Overflowing civic amenity sites
What is wrong with the civic amenity sites? The country’s bulky refuse disposal centres are turning into junkyards, with piles of white goods and electronic waste left to accumulate haphazardly. The situation continues to worsen.
Manned by state agency Wasteserv’s staff, these facilities have been in operation for more than a decade as part of a drive to encourage households to dispose of unwanted items in an orderly fashion, without placing additional strain on the Magħtab landfill. The goods deposited at the Mrieħel, Ħal Far, Magħtab, Ta’ Qali and Tal-Kus sites are meant to be recycled, either locally or abroad.
The facilities are also supposedly equipped with containers allocated for different kinds of waste, like wood, batteries, construction material, electronic equipment, white goods, paper or garden items. The concept is that users wanting to dispose of the bulky items should be able to drive through the civic amenity site and deposit the items according to the specific, clearly-marked container.
But the reality on the ground at many sites is starkly different. At Magħtab, the site has degenerated to the extent that one can barely drive through it. Mrieħel is similarly beset with problems. The facility has simply run out of space. Although the civic amenity at Ta’ Qali appears to be well organised, this too is filled to capacity.
One of the causes of the problems is that economies of scale and the so-called waste electrical and electronic (WEEE) schemes administered by the Environment and Resources Authority are causing a backlog in the collection of WEEE waste (white goods, television sets, water heaters, computers and air-conditioning units) for recycling abroad.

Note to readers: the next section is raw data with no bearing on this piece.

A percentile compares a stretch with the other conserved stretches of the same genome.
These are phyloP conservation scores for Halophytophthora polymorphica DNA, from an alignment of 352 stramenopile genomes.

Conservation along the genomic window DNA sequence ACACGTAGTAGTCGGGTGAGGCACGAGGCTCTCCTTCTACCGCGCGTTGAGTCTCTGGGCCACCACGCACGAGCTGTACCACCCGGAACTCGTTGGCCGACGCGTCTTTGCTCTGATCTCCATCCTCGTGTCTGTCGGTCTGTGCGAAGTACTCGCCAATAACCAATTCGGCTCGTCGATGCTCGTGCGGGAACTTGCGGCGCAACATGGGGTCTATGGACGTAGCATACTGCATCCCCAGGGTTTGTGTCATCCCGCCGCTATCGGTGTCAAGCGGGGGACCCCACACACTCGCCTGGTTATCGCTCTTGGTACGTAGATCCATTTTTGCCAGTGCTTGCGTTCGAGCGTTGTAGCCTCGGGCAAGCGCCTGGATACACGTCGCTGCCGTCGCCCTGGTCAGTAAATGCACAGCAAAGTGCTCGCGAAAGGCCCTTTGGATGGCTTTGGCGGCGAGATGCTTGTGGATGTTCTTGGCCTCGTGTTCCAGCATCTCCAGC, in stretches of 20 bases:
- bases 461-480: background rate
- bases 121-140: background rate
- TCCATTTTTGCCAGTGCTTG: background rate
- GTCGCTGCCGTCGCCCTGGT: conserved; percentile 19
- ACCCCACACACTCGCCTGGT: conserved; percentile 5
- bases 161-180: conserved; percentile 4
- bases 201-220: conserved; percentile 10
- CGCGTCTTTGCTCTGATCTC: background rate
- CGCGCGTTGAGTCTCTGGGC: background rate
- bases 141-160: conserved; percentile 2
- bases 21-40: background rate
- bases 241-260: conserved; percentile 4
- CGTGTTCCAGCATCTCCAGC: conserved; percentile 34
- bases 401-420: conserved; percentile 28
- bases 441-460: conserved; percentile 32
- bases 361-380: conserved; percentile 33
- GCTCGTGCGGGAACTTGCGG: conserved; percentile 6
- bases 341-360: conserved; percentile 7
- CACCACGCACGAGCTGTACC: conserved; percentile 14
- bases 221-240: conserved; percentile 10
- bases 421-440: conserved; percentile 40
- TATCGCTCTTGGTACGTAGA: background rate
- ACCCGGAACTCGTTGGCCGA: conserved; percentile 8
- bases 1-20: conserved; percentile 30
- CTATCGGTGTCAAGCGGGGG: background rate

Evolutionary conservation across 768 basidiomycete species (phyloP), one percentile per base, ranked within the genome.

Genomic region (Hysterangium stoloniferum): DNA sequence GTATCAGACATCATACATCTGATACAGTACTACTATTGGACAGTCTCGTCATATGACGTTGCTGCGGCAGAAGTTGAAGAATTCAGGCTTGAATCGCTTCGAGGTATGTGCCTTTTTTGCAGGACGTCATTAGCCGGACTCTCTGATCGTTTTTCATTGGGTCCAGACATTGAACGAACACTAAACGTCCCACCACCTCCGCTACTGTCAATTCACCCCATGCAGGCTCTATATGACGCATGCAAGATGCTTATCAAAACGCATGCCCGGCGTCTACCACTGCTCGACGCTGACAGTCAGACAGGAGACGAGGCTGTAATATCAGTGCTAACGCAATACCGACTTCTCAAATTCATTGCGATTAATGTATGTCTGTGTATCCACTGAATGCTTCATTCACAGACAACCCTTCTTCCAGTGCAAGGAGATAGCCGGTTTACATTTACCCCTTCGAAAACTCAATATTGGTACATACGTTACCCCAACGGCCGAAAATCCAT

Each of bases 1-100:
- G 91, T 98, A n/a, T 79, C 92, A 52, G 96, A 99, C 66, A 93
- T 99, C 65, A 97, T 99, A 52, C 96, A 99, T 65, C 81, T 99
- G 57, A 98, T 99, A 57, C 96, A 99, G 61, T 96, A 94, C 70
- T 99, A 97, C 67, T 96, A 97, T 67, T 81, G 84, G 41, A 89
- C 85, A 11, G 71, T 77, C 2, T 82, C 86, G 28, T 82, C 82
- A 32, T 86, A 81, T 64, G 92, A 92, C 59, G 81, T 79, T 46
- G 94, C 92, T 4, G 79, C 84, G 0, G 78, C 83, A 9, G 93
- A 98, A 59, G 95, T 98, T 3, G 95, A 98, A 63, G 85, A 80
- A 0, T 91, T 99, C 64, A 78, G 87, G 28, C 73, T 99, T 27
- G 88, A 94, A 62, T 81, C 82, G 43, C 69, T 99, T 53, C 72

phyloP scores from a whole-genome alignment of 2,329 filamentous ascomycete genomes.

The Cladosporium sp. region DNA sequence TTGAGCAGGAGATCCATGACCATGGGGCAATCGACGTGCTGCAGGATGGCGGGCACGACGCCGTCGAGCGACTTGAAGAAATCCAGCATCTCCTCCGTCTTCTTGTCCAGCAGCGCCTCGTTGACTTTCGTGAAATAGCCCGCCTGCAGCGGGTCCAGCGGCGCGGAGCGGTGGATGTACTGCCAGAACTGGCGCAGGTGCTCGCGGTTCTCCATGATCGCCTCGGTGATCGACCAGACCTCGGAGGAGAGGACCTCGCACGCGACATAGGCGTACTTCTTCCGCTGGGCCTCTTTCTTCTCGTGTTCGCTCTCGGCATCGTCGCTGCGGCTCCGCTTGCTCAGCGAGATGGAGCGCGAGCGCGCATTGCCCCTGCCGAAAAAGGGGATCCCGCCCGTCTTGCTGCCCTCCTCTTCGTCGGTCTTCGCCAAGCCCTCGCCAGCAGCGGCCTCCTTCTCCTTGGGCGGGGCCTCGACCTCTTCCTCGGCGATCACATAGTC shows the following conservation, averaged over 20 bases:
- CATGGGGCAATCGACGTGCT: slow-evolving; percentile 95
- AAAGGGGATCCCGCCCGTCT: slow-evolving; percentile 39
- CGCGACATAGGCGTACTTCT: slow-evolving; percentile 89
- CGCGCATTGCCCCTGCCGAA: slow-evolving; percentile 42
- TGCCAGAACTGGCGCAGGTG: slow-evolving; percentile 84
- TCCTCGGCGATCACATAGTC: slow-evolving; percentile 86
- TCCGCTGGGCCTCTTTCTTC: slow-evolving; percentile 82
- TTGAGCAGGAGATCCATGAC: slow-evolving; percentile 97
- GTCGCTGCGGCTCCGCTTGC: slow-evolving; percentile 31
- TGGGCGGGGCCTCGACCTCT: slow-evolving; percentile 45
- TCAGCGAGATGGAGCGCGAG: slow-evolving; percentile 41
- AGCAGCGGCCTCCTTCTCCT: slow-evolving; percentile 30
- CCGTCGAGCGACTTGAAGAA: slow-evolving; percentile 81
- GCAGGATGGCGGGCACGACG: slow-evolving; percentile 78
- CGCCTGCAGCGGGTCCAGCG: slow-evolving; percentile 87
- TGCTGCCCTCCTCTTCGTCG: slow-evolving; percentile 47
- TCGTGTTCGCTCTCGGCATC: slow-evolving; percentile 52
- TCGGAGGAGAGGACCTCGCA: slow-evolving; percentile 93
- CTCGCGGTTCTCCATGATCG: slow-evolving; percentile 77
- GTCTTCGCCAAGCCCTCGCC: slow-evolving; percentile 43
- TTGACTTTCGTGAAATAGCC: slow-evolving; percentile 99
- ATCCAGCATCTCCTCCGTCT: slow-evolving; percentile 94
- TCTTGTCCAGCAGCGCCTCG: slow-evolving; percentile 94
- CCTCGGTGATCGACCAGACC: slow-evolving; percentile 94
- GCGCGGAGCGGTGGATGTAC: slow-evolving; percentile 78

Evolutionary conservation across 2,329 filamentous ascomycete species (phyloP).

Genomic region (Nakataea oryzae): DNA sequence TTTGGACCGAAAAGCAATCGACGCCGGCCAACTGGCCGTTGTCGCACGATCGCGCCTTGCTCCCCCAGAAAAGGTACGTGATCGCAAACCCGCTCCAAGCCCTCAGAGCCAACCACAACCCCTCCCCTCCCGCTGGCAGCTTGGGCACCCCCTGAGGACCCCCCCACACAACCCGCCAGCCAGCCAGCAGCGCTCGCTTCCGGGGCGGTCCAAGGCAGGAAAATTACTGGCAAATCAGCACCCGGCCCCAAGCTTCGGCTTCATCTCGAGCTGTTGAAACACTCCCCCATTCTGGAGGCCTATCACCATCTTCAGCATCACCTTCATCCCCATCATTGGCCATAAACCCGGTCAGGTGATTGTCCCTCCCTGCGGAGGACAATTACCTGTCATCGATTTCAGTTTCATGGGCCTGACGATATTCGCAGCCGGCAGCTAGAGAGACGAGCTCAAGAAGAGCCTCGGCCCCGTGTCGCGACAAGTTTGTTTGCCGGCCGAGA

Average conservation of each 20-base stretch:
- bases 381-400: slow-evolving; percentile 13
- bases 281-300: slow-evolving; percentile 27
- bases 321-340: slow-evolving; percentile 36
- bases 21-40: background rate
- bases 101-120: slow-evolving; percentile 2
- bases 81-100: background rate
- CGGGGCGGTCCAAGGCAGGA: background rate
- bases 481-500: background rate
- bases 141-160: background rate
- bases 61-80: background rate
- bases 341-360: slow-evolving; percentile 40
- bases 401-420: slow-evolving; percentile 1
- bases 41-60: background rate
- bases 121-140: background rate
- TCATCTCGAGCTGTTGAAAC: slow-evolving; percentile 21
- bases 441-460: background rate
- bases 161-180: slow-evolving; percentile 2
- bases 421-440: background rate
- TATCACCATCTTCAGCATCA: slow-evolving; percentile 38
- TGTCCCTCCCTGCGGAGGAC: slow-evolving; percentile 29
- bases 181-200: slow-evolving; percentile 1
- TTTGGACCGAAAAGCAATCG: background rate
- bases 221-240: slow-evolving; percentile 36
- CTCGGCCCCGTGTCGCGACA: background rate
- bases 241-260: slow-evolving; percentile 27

This has led to the amenity sites being “overstocked” with WEEE material. The ERA has admitted there might be situations where there is an excess of stored WEEE items pending export. It is therefore clearly up to the environment watchdog to manage the disposal of this waste material and its subsequent export more effectively.
A Wasteserv spokeswoman attributed the prevailing situation to the failure of [WEEE] schemes to perform on a regular basis. The position is further compounded by the fact that one of the main problems industry sources face is that items containing highly sought-after metal parts that attract a good price on the market are not reaching amenity centres.
Cookers, washing machines and air-conditioning units are being illegally dismantled and their metal parts are being sold on the black market for recycling. Consequently, those in WEEE schemes complain there is not a level playing field, thus acting as a further disincentive.
What is to be done? These erratic arrangements must be brought under control. The illegal dismantling and the black market conditions must be stopped by tighter enforcement of the law. And if, as reported, there is insufficient capacity to export certain types of WEEE material, thus causing bottlenecks, urgent solutions to resolve it must be found.
The first action must be for Wasteserv, which is the agency responsible for the day-to-day management of sites and the environment watchdog, which is responsible for WEEE schemes and overall policy in this area, to get together and devise an overarching plan to deal with the pressing issues on the ground. If necessary, the Minister for the Environment must step in to knock heads together.
This is a Times of Malta print editorial